The FCA’s policy statement on Defined Benefits (PS20/6) focused on the need to ‘empower consumers to make better decisions by improving how advisers disclose charges and requiring checks on consumers’. The aim is to improve a customer’s understanding during the advice process, and this is the element this blog will focus on.
The term ‘advice’ is used to highlight a ‘recommendation of what you should do’, and the FCA now requires the firm to evidence that the client is making informed decisions when it comes to defined benefit transfer advice. Specifically, the FCA state:
“The firm must get evidence that the client can demonstrate they understand the risks to them of proceeding with a pension transfer or conversion before finalising the recommendation, and keep a record of this evidence”.
The question is, what’s the best way to do this? Unhelpfully, other than highlighting this as a new requirement, the FCA has been pretty quiet in terms of what this might look like, or what might be considered good practice. Not ones to be easily thwarted, we have put our heads together to figure out how this can be incorporated within an advisory process, in a practical and useful way.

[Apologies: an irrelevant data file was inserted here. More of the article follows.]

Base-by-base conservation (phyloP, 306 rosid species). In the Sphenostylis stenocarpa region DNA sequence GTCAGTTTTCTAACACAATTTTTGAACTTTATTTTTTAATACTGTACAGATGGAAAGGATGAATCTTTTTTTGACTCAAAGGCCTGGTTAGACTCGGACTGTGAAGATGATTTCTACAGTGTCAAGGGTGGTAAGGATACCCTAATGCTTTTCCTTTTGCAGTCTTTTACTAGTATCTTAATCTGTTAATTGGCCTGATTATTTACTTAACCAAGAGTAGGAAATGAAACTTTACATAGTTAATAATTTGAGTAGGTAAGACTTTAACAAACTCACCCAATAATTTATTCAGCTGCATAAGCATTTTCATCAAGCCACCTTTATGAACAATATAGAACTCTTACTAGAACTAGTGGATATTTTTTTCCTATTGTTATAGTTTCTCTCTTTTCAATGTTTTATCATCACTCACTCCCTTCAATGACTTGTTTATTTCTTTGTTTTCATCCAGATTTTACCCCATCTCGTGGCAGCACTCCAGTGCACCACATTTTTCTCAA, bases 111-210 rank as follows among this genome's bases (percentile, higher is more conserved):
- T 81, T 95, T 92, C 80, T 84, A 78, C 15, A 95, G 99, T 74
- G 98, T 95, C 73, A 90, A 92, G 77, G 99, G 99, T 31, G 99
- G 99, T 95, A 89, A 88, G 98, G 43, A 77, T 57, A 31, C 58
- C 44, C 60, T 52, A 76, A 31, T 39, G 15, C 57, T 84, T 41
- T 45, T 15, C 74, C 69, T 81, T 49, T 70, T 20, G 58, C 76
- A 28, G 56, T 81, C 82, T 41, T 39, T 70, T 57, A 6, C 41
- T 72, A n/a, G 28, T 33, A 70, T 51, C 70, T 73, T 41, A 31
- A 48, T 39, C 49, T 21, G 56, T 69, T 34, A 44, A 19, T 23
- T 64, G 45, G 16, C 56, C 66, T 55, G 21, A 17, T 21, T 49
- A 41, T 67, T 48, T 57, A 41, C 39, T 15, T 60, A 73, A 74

In our opinion, the most appropriate part of the advice process to confirm a client’s understanding would be within the conversations around risk. We feel that as well as completing a client’s tolerance for loss questionnaire, establishing Capacity for Loss and knowledge and experience, this meeting is the ideal time to include the additional requirements of the impact of a transfer risk.
We often see transfer risk to be questions that refer to either soft facts or information about dependents needs, health or investment risk which don’t really validate the clients understanding of the risk of transferring away from a DB scheme.
There is therefore the opportunity to use this stage to confirm what the client understands about the risks and the impact of losing safeguarded benefits. To fulfil the FCA’s requirements, this should be a process that allows you to evidence the clients understanding in their own words.
As an example, you could ask:
“Your existing occupational pension will provide you with a secure income for the rest of your life. Tell me why you are willing to give this up?”
Once you have gathered the responses this will also help to ensure the client has a suitable understanding during the advice process and is likely to also assist in finalising your recommendations.